Email Best Practices to Keep Readers Informed

You’ve probably noticed that your inbox is suddenly overloaded, and many of these emails have similar subject lines and content. It’s easy to understand how someone quickly skimming their inbox before getting started for the day could easily miss an important message under this deluge.

However, it’s our job as professionals to make sure that nothing important gets missed. This is even more crucial for law firms sending critical updates their clients and prospects are waiting for.

So how do you cut through the noise? You can’t expect people to go searching for your messages. Instead, create an email strategy that stands out from the crowded inbox by following these email marketing best practices.

1. Segment your list for specific targeting.

It’s tempting to send announcements regarding your firm to every single contact on your list. But an unexpected increase in recipients can hurt your deliverability and even if it doesn’t, you won’t see good results.

No two of your clients are the exact same. That’s why you should segment your list of contacts into appropriate groups, allowing you to send certain content to specific groups.

When your inbox is overwhelmed, you probably skim the few emails you choose to open. Your readers will do the same. If your subject line and preheader don’t seem to be relevant, your contacts are more likely to ignore your message and miss the important update within.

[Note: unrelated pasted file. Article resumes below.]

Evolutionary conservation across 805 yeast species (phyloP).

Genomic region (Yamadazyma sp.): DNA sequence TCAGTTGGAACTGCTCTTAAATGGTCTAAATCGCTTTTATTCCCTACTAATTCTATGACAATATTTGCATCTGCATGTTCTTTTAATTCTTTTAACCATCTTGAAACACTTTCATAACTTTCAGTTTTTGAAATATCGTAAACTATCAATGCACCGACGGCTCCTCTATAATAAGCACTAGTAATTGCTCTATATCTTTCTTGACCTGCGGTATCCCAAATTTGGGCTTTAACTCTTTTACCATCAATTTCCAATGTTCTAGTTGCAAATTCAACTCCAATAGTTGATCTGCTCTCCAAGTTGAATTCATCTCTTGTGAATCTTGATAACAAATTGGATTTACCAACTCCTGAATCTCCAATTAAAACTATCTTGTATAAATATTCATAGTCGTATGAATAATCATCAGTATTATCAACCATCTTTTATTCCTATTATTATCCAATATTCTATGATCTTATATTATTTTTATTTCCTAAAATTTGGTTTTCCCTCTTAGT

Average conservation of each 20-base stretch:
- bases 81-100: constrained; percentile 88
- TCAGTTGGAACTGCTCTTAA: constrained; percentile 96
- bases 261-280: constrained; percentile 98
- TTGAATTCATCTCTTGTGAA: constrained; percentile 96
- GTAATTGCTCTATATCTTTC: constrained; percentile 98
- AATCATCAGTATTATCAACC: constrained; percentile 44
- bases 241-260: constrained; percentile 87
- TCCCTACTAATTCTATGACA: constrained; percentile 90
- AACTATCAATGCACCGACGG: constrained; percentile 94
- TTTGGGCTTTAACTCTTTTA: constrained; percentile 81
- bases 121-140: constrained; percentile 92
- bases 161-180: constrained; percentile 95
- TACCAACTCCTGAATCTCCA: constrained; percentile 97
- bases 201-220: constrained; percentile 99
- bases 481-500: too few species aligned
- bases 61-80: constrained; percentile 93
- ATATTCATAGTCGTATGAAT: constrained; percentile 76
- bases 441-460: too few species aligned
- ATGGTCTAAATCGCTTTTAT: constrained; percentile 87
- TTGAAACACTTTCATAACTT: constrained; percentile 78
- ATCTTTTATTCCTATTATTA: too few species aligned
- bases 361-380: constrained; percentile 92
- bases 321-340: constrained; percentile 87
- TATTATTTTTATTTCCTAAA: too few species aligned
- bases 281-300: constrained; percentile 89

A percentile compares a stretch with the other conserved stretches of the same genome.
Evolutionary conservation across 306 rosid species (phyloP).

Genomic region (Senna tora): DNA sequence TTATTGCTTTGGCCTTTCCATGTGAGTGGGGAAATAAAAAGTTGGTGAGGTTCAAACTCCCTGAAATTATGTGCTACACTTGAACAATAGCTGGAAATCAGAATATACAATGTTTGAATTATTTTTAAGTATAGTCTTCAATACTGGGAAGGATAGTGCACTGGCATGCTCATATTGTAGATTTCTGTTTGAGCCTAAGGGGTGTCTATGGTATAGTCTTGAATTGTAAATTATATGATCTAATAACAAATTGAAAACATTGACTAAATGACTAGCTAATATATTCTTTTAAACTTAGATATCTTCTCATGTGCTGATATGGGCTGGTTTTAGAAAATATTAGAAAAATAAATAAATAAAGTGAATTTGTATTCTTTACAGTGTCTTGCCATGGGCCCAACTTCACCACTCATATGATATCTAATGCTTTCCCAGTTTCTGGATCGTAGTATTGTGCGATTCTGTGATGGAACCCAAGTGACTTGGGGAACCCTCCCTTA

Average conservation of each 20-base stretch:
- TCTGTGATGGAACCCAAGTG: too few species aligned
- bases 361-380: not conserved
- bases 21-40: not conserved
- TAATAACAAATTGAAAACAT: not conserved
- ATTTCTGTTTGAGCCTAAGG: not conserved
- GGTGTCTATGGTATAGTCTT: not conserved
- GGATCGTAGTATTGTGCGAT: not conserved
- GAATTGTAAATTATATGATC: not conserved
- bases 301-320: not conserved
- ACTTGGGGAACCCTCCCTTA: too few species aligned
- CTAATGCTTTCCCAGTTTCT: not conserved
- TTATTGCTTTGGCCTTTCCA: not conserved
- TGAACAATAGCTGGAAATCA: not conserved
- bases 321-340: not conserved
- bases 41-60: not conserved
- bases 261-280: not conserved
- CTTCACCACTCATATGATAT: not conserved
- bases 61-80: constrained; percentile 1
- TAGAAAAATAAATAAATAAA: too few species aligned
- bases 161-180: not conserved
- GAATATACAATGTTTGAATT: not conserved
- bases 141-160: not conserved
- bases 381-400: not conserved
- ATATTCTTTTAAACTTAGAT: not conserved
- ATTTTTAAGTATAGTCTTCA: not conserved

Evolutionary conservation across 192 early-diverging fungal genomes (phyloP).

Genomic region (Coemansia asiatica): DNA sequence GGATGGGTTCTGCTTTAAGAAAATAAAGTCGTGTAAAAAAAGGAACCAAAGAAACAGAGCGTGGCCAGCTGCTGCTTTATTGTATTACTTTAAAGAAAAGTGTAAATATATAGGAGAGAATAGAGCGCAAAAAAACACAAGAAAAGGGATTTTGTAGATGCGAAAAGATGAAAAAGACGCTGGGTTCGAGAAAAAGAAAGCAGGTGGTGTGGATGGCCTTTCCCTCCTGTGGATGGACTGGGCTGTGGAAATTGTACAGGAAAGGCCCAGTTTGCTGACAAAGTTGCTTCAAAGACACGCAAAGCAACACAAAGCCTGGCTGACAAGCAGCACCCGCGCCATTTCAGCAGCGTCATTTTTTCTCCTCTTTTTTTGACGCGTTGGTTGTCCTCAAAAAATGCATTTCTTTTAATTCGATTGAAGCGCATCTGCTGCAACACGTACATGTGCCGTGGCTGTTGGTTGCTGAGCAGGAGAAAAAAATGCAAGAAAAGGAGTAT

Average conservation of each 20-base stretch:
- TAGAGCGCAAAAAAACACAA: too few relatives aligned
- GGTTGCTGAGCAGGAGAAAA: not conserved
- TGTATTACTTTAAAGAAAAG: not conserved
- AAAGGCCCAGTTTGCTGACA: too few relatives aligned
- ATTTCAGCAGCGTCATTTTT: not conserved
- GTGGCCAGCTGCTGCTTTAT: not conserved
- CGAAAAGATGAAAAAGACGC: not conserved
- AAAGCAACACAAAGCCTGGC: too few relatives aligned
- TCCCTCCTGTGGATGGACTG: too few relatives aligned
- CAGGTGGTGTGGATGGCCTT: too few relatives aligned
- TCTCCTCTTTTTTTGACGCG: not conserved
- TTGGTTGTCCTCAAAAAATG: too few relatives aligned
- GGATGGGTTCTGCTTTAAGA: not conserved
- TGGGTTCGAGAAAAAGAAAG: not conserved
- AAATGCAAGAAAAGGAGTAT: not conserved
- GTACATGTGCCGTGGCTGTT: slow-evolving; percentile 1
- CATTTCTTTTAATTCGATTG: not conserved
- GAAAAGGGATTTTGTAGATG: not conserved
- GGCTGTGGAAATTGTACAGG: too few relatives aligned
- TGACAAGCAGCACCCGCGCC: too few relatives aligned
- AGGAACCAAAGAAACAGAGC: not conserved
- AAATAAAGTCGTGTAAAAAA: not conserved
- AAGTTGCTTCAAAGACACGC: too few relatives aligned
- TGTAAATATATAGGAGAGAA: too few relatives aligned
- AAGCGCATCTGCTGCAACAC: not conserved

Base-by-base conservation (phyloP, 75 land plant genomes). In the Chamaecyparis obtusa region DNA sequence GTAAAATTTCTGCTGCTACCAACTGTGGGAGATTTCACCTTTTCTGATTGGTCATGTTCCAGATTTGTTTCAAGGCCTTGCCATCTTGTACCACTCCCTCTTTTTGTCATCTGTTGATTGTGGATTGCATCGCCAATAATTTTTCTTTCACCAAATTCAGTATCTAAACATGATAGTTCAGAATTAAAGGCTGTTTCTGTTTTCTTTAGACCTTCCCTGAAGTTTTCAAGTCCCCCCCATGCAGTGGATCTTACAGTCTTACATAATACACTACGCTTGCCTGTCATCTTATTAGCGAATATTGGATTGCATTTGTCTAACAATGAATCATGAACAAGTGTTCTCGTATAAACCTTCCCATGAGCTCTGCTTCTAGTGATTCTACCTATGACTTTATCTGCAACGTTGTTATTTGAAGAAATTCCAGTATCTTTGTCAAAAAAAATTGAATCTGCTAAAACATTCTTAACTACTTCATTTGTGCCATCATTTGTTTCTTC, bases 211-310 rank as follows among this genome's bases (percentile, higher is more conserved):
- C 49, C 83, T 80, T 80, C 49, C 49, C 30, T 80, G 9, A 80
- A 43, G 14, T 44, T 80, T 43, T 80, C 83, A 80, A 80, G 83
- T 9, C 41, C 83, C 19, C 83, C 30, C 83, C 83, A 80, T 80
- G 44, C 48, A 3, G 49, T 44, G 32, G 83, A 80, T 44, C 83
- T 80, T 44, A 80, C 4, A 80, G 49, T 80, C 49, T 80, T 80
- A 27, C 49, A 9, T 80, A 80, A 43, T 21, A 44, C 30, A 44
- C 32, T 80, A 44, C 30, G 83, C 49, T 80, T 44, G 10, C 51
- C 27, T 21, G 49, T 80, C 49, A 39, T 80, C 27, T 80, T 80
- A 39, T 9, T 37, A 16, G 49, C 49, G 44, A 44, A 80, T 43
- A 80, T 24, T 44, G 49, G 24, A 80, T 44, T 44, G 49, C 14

2. Create a newsletter for COVID-related content.

If your firm needs to send updates often, consider starting a new newsletter dedicated to those email sends. That way, the contacts who are interested in hearing all the details can stay informed while others who might not be as concerned can opt-out.

If you aren’t sending that much crisis-related content, you might want to create newsletters around general firm updates so people can choose their level of engagement. Overwhelming subscribers is a great way to see a bunch of unsubscribes. While it might seem like more work to create a new email newsletter, you’ll see a great return for your time. Furthermore, you don’t have to worry about sending long or in-depth messages every single time.

Offering a quick, regular pulse check might be exactly what your clients are looking for.

3. Keep messaging focused on your readers, not yourself.

When you create an email, you should have a goal in mind. That goal is probably specific to your law firm.

That makes sense.

However, it might not be the most effective way to communicate. Ultimately, your clients probably care about your law firm, but their main concern is how your law firm affects them. Your messaging should take a client-first perspective.

Information that seems important to you might not be as important as you think. For instance, a lot of companies are sending out COVID updates. But if you haven’t done business with that company in a while, you probably don’t care. During this crisis, many of us have received emails that, instead of resulting in a click-through or earning trust, made us wonder how they got our email address in the first place.